Why There is Real Hope for US Soccer

On January 9, I lazily scrolled through the weekend’s soccer matches on the ESPN app when an odd thing caught my eye.

On January 9, I lazily scrolled through the weekend’s soccer matches on the ESPN app when an odd thing caught my eyeA little-known American teenager had scored a hattrick for German Bundesliga bottomfeeders FC Schalke 04. His name? Matthew Hoppe, a 19-year-old Major League Soccer (MLS) academy reject without any US youth national team appearances to his name. Hoppe’s three goals displayed a variety of astute finishes and in the process he ended Schalke’s 30-match winless streak, making him a hero in Gelsenkirchen and the third-youngest player to ever score a hattrick in one of Europe’s top five leagues (England, Spain, France, Italy, and Germany). I may have done a double take when I looked up Hoppe’s nationality, but beyond my initial shock, Hoppe’s accomplishment didn’t feel surprising. Young American players taking Europe by storm has become commonplace, giving US Men’s National Team (USMNT) fans a reason to be optimistic about the future, a far cry from the doom and gloom of that fateful loss in Trinidad and Tobago in 2017.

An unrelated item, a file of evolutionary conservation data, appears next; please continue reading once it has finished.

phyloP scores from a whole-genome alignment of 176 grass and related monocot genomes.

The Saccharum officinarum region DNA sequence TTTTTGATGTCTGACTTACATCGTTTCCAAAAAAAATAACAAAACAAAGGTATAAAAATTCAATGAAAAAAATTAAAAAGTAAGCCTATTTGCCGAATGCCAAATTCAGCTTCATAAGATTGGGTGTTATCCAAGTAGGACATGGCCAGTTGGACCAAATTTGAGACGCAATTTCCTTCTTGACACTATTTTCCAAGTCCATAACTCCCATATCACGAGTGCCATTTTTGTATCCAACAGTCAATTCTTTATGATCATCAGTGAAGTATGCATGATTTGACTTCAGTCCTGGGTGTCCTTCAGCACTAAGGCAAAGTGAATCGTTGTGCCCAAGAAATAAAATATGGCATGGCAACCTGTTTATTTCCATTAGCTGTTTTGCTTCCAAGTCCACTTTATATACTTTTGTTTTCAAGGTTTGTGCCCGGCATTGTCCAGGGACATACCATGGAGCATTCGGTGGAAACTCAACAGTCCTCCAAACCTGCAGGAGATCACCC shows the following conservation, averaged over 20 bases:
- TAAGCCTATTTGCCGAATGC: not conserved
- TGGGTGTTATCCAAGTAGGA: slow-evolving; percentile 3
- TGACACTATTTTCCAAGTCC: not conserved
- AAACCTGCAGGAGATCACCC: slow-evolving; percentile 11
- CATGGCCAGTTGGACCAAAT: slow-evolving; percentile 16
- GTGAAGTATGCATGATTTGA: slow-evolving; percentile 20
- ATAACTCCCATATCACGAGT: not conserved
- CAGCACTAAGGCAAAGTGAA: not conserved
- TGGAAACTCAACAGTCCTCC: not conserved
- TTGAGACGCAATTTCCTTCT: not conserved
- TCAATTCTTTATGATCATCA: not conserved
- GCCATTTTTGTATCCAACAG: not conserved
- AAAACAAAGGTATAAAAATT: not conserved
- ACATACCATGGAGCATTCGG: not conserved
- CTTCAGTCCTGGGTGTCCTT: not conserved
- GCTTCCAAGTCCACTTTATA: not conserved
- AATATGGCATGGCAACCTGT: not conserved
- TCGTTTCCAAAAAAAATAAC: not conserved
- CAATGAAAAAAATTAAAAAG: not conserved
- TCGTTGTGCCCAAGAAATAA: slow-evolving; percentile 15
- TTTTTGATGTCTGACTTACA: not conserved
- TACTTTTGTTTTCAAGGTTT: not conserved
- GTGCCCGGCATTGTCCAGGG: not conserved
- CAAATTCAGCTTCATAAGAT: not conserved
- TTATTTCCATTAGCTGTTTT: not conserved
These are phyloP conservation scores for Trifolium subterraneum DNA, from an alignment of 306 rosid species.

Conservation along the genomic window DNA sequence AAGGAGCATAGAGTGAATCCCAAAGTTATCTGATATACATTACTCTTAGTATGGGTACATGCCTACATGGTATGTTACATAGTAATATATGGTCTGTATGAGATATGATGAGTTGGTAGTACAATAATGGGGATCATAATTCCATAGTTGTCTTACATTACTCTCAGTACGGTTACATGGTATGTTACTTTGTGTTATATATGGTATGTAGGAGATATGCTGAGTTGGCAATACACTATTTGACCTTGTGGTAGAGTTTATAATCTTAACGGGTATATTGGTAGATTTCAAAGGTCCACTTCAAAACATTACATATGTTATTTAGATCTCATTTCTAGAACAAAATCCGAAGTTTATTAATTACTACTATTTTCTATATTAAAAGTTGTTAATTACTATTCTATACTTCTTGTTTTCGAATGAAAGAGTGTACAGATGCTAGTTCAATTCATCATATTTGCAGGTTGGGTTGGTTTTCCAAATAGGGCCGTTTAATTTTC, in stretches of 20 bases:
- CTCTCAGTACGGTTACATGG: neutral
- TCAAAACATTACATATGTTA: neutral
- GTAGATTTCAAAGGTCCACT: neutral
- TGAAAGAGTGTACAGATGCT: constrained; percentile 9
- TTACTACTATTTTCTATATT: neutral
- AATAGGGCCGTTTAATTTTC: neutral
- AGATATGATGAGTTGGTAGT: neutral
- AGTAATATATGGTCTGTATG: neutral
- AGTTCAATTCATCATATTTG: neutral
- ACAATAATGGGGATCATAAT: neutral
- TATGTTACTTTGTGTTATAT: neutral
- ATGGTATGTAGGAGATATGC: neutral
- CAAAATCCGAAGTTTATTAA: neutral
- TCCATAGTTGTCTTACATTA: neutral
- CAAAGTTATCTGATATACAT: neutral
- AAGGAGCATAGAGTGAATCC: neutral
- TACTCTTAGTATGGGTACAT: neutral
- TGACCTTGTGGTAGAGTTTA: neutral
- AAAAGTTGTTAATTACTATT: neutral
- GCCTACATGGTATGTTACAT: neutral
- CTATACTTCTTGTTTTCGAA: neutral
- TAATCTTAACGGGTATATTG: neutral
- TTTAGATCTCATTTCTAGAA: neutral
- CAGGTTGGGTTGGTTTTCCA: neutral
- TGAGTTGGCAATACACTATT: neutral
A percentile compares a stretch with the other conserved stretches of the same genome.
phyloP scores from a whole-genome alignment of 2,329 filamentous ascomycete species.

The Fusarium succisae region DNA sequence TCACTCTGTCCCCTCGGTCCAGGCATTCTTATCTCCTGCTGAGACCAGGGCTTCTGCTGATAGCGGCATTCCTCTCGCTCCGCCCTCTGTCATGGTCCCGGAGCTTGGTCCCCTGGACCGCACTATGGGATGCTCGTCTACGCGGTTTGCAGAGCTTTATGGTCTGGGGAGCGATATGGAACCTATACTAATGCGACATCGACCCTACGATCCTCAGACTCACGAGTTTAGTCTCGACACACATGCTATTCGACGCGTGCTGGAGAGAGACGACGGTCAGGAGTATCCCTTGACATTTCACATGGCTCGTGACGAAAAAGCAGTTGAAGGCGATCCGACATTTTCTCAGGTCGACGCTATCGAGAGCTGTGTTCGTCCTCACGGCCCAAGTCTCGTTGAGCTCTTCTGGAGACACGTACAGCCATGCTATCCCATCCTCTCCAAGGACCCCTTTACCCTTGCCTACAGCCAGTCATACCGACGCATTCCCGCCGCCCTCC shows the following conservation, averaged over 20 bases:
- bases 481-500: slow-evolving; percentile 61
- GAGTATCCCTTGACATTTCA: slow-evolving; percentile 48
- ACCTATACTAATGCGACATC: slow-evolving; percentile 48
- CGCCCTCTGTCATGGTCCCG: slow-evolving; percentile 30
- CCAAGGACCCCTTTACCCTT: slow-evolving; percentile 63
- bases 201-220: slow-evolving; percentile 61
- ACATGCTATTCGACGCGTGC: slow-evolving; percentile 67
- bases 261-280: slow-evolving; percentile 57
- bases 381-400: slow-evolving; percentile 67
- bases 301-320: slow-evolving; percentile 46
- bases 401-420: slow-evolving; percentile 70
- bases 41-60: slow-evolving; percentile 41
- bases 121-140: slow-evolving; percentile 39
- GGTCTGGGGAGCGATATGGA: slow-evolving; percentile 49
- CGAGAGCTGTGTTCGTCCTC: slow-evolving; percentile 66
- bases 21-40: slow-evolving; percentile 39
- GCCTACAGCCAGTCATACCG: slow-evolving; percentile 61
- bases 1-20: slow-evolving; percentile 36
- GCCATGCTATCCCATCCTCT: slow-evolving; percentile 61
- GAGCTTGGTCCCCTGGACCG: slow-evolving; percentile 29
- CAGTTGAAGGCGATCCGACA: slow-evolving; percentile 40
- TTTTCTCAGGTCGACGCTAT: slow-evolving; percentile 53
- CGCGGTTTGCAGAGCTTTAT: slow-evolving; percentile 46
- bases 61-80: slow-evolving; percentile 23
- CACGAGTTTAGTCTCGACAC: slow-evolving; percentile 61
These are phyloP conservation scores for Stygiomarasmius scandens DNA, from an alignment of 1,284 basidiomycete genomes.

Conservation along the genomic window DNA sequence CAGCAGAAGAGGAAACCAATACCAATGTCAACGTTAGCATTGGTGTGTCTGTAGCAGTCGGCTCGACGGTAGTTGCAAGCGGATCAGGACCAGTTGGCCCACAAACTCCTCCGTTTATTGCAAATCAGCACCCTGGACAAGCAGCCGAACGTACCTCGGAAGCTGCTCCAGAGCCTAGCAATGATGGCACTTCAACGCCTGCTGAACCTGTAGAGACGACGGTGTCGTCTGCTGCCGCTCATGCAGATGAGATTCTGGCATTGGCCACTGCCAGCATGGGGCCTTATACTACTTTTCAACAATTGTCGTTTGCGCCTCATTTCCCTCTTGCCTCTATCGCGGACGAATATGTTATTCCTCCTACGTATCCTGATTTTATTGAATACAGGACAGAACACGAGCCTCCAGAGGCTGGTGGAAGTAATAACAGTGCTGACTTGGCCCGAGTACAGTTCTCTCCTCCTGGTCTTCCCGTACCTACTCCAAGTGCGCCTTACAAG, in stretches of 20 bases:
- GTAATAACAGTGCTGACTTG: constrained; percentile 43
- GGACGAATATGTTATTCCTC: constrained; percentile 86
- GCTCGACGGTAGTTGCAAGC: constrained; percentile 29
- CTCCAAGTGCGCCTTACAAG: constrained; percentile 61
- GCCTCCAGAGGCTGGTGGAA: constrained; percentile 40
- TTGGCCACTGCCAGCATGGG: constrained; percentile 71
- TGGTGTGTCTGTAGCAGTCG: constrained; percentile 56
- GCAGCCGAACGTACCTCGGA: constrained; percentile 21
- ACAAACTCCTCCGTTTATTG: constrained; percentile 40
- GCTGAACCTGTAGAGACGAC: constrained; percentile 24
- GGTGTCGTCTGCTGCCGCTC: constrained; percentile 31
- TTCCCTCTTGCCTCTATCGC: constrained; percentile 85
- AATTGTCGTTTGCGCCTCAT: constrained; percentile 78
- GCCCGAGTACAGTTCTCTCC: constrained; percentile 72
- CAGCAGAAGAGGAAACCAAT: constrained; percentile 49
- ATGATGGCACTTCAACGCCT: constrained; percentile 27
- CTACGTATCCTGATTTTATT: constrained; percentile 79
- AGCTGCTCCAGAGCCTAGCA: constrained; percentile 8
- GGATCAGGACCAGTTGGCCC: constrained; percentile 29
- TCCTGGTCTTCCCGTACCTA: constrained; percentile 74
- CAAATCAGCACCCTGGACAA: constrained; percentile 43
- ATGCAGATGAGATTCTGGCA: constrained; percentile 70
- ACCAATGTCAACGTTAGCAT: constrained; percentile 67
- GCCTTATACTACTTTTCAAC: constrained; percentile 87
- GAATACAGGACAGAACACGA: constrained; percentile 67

Prior to the disastrous 2018 World Cup qualifying campaign, one would have to go back to 1986 to find the last time the US missed a Fédération Internationale de Football Association (FIFA) World Cup. From 1986 until 2014, though, the US competed in each tournament, reaching the knockout stage on a respectable four occasions. With the national team consistently playing Round of 16 games on the international stage, and MLS’s tremendous growth from 2002 onwards, a period in which the league added 21 teams to its original 10, US soccer appeared to be on the up and up. American soccer fans had little to be disappointed about, until all that progress unraveled in the 2018 World Cup Qualifying campaign. The team’s struggles began in the final stage, the infamous “Hex,” a six-team round robin where each team plays each other twice. After losses against Mexico and Costa Rica, the US fired Jurgen Klinsmann as coach and brought back Bruce Arena, the national team manager over an eight-year span from 1998 to 2006. Instead of stabilizing the situation with familiarity and experience, Arena presided over the US’s greatest soccer failure. Arena’s own loss to Costa Rica elicited a brutal rant from Alexi Lalas, a USMNT legend turned TV commentator. Lalas went player by player through the team’s “leaders,” making a disparaging comment about each one before referring to the collective as “a bunch of soft, underperforming, tattooed millionaires.” In a mostly empty stadium in Couva, Trinidad, the players failed to respond to Lalas’s criticism. Trinidad and Tobago, the Hex’s bottom feeders, a team with nothing to play for, had slain the supposed giants of North American soccer, winning 2-1. Christian Pulisic, who had emerged as the future of US soccer over the course of the campaign, pulled one back for the US after T&T took a 2-0 lead, but it ended up being too little, too late. The media reacted as if the apocalypse had arrived.